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Dispatch From Zurich: celebrating opera, music, dance, drama and art

June 24, 2011 | 10:18 am

Known for its delectable chocolates and cheeses, exquisite watches –- there seems to be a Patek Phillippe on every wrist –- and private banks, this lakeside burg of fewer than 400,000 smells of money.  Or maybe that's the perfumed scent of Linden trees, which bloom only in June and create a kind of arboreal nirvana.

Yes, life is good in Switzerland, and whether you’re seeking haute cuisine, a refreshing dip in Lake Zürich or a stroll down the famed Bahnhofstrasse to ogle luxury goods, this picturesque town is the apotheosis of civilization. Oh, yes: Its cultural offerings aren’t too shabby, either.

Indeed, the Zürich Festspiele (through July 10), is a mix of opera, concerts, dance, drama and fine art, with the Kunsthaus (literally "house of art") featuring a quirky Joseph Beuys exhibition.  The festival kicked off last weekend with a party offering free horseback rides through the erstwhile stables/cum/Theaterhaus Gessnerallee and music by, among others, DeVotchKa, whose leader is theremin sensation Nick Urata.  Happily, I held my mount and lived to enjoy Sunday evening’s Zürich Ballet performance at its jewel box Opera House. 

Zurich Built in the 1800s, the 1,100-seat hall became the focus of Wagner’s activities during his period of "exile" from Germany, and in 1957 Schoenberg’s “Moses und Aron” had its first complete staging there six years after the composer’s death.  Acoustics are pristine, and with Vladimir Fedoseyev ably conducting the Zürich Opera Orchestra, Heinz Spoerli’s beefy ballet based on Mahler’s “Das Lied von der Erde”  (the world premiere was April 2), proved a study in melancholy and madness, with a monkey thrown in for mythic measure.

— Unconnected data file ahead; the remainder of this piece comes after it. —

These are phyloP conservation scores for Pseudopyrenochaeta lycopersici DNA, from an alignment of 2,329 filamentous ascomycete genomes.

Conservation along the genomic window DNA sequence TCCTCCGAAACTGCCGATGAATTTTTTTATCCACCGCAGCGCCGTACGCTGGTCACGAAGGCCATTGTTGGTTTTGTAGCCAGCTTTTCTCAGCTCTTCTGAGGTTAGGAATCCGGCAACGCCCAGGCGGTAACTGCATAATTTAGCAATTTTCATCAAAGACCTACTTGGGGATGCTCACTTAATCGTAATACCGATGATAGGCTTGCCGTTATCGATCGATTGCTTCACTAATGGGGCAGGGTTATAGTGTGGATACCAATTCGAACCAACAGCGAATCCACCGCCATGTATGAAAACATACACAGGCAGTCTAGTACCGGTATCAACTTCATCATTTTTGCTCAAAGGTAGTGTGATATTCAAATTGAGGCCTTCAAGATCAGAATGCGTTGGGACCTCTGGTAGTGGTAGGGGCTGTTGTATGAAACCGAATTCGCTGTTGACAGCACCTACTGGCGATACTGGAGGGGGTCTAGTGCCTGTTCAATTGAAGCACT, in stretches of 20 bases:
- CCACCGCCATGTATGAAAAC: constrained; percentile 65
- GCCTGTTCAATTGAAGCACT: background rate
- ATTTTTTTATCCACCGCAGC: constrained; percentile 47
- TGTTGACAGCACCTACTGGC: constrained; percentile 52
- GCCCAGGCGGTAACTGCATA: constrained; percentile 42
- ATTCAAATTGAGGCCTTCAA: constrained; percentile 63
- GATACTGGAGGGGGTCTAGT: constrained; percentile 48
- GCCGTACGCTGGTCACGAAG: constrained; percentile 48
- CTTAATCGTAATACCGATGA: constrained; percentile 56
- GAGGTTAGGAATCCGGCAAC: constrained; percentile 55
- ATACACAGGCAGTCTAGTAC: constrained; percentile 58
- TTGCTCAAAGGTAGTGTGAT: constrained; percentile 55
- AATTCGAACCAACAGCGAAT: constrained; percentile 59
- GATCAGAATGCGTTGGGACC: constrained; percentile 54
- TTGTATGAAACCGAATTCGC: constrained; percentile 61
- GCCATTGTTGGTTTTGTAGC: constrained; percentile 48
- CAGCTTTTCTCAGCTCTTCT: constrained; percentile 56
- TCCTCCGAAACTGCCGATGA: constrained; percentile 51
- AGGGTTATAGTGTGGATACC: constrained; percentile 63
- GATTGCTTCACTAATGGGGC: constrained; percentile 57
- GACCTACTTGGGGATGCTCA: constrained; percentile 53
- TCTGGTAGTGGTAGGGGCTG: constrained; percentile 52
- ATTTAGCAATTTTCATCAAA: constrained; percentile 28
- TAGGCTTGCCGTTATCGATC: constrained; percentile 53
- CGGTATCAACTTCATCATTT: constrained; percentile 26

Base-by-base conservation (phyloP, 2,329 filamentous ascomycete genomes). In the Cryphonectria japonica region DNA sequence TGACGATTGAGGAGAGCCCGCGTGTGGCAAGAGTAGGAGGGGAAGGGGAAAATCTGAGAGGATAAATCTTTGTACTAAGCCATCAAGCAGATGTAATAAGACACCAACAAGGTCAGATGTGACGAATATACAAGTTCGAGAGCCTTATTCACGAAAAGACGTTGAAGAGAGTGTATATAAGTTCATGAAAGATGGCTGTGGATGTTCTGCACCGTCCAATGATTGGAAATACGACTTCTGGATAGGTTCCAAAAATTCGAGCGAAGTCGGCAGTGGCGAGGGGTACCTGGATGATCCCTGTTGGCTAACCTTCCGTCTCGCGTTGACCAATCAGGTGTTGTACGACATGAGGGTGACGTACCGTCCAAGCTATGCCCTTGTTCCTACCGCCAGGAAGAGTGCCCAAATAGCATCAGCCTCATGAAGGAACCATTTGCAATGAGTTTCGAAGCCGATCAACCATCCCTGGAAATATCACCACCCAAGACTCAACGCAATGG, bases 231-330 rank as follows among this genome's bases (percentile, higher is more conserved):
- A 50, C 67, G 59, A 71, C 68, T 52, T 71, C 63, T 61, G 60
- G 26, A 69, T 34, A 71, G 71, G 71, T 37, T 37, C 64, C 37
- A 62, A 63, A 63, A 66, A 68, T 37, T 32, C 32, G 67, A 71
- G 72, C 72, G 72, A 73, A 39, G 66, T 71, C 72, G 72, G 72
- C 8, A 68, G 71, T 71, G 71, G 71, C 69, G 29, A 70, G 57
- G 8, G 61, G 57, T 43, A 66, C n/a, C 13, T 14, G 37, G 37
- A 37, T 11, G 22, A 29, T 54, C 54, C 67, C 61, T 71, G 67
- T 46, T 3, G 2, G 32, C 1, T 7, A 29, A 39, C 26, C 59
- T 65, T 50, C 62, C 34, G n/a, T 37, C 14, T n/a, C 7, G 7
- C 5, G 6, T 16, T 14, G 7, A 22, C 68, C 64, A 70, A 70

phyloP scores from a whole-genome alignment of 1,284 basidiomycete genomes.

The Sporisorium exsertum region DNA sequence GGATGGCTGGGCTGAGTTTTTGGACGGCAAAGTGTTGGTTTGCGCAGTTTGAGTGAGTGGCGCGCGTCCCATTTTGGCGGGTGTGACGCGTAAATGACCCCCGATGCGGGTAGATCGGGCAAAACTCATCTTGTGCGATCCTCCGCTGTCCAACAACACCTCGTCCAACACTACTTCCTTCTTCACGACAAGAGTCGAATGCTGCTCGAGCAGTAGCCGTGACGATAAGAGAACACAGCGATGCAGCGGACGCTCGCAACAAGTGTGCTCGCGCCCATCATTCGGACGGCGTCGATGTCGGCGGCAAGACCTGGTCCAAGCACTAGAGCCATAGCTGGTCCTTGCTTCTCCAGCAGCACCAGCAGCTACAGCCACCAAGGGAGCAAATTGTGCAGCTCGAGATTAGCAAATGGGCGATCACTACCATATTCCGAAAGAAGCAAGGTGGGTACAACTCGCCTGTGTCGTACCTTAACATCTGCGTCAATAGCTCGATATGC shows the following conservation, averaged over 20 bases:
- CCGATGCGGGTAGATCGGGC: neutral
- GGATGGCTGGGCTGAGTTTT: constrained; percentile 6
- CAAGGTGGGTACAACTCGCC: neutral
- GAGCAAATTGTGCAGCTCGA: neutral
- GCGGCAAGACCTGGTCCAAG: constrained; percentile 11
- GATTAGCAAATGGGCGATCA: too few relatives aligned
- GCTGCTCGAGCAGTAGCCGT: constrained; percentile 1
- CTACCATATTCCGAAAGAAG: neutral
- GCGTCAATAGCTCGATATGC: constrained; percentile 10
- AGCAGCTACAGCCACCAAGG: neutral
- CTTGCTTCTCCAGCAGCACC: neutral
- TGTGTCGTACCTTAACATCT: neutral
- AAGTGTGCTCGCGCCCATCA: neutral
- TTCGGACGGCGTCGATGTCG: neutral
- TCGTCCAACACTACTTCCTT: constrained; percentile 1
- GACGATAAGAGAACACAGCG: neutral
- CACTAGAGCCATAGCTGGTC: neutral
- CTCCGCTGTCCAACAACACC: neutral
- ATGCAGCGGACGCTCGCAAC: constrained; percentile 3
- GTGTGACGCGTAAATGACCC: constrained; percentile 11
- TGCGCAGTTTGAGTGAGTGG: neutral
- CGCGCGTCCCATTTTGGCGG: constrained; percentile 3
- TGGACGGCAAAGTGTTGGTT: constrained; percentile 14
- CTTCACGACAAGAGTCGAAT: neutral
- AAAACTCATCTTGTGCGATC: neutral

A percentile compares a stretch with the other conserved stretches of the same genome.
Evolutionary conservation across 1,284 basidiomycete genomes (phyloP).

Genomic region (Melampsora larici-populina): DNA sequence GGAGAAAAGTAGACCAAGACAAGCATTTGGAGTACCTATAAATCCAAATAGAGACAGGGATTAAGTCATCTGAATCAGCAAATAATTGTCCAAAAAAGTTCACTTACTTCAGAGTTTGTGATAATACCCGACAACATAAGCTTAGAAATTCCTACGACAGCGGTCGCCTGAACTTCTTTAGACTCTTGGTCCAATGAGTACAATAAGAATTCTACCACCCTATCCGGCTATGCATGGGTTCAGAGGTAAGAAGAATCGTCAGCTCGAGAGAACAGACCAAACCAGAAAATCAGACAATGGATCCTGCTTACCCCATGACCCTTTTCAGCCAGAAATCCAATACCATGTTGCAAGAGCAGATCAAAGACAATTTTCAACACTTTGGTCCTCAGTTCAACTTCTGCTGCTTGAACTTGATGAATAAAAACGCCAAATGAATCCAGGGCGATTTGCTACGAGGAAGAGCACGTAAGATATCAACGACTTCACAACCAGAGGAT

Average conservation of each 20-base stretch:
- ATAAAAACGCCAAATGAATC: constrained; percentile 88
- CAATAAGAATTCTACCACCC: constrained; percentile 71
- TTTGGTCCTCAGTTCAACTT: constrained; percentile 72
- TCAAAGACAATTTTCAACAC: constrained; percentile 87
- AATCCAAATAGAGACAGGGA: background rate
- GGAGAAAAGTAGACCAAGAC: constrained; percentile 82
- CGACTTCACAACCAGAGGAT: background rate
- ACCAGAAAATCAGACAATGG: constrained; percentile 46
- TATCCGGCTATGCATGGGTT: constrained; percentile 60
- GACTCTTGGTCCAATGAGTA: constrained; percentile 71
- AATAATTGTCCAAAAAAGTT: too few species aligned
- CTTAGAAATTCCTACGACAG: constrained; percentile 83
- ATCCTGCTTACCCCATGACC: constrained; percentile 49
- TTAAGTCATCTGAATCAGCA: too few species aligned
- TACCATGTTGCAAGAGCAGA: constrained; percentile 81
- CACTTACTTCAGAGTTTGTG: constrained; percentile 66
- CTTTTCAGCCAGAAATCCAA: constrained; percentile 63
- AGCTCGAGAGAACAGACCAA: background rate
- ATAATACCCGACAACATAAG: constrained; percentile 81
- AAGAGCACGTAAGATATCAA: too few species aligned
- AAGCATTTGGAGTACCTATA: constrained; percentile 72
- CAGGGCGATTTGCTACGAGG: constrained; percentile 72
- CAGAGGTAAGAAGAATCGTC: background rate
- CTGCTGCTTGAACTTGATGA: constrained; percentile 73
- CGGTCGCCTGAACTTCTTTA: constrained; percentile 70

At 70, Spoerli, who began his directorship with Zürich Ballet in 1996 and steps down next year, made sure that the troupe has gone, well, toe-to-toe with the best.  In other words, the dancers are world-class, particularly the men, including the above-mentioned simian danced by a supple Arman Grigoryan. 

As The Man, Vahe Martirosyan oozed sensuality in sheer white neo-leggings (costumes by Claudia Binder), his astonishing splits Olympian.  But this is Mahler, after all, with yearning omnipresent in solos, duets and trios:  guest artist Karine Seneca (Eternity) seemed to float atop Martirosyan; Sarah-Jane Brodbeck (The Beauty) had a recurring Fosse-like fluttering hand motif; and Filipe Portugal (Death), sporting sunglasses and in “Matrix” mode, stalked the stage with feral grace.

The one-hour performance also featured mezzo-soprano Liliana Nikiteanu and tenor Erin Caves enlivening Mahler’s horn- and harp-heavy score, its elegiac melodies ebbing and flowing like the city’s Limmat River, the dancers’ bodies equally mutable.

On tap this weekend is the world premiere of Schubert’s “Winterreise,” by Elfriede Jelinek, the 2004 Nobel Prize winner in literature. Directed by Johan Simons, the performances take place at the Schiffbrau in Zürich West, a trendy industrial section where artists once lived cheaply but apartments now go for millions.

Zürich, with its half-timbered medieval houses and Romanesque-Gothic Fraumunster church -- whose five stained glass windows were designed by Marc Chagall when he was 80 -- is a lot more than fondue and francs.

-- Victoria Looseleaf

Photos: Top, Vahe Martirosyan and the men of Zürich Ballet. Below, from left,  Filipe Portugal, Arman Grigoryan, Vahe Martirosyan. Credit: Ismael Lorenzo